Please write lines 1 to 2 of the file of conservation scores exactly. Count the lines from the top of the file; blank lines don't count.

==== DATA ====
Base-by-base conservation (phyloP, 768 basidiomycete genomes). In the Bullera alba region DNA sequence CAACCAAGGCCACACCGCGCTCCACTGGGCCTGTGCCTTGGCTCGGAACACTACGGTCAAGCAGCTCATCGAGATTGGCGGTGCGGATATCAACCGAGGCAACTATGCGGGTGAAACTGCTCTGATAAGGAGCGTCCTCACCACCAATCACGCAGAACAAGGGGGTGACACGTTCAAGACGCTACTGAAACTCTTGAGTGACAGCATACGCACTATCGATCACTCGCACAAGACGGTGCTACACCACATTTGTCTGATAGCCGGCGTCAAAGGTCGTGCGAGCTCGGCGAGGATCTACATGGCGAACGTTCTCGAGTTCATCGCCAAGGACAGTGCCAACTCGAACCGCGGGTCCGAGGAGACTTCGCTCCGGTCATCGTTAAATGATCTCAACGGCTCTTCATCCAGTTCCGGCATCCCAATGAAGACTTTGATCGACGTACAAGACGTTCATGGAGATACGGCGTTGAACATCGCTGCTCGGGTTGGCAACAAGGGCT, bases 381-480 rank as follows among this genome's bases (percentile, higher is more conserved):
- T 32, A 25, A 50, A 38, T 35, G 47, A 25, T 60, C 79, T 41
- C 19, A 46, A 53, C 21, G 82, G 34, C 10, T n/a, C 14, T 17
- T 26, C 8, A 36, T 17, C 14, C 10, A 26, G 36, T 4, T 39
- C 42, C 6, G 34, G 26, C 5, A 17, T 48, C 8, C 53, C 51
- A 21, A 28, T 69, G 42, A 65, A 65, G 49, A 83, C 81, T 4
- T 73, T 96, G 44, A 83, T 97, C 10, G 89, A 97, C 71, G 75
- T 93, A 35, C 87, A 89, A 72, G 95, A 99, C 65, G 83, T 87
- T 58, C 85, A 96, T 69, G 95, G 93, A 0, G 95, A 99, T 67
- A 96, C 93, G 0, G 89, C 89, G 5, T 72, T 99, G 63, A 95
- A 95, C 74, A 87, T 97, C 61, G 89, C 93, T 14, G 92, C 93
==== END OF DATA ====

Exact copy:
Base-by-base conservation (phyloP, 768 basidiomycete genomes). In the Bullera alba region DNA sequence CAACCAAGGCCACACCGCGCTCCACTGGGCCTGTGCCTTGGCTCGGAACACTACGGTCAAGCAGCTCATCGAGATTGGCGGTGCGGATATCAACCGAGGCAACTATGCGGGTGAAACTGCTCTGATAAGGAGCGTCCTCACCACCAATCACGCAGAACAAGGGGGTGACACGTTCAAGACGCTACTGAAACTCTTGAGTGACAGCATACGCACTATCGATCACTCGCACAAGACGGTGCTACACCACATTTGTCTGATAGCCGGCGTCAAAGGTCGTGCGAGCTCGGCGAGGATCTACATGGCGAACGTTCTCGAGTTCATCGCCAAGGACAGTGCCAACTCGAACCGCGGGTCCGAGGAGACTTCGCTCCGGTCATCGTTAAATGATCTCAACGGCTCTTCATCCAGTTCCGGCATCCCAATGAAGACTTTGATCGACGTACAAGACGTTCATGGAGATACGGCGTTGAACATCGCTGCTCGGGTTGGCAACAAGGGCT, bases 381-480 rank as follows among this genome's bases (percentile, higher is more conserved):
- T 32, A 25, A 50, A 38, T 35, G 47, A 25, T 60, C 79, T 41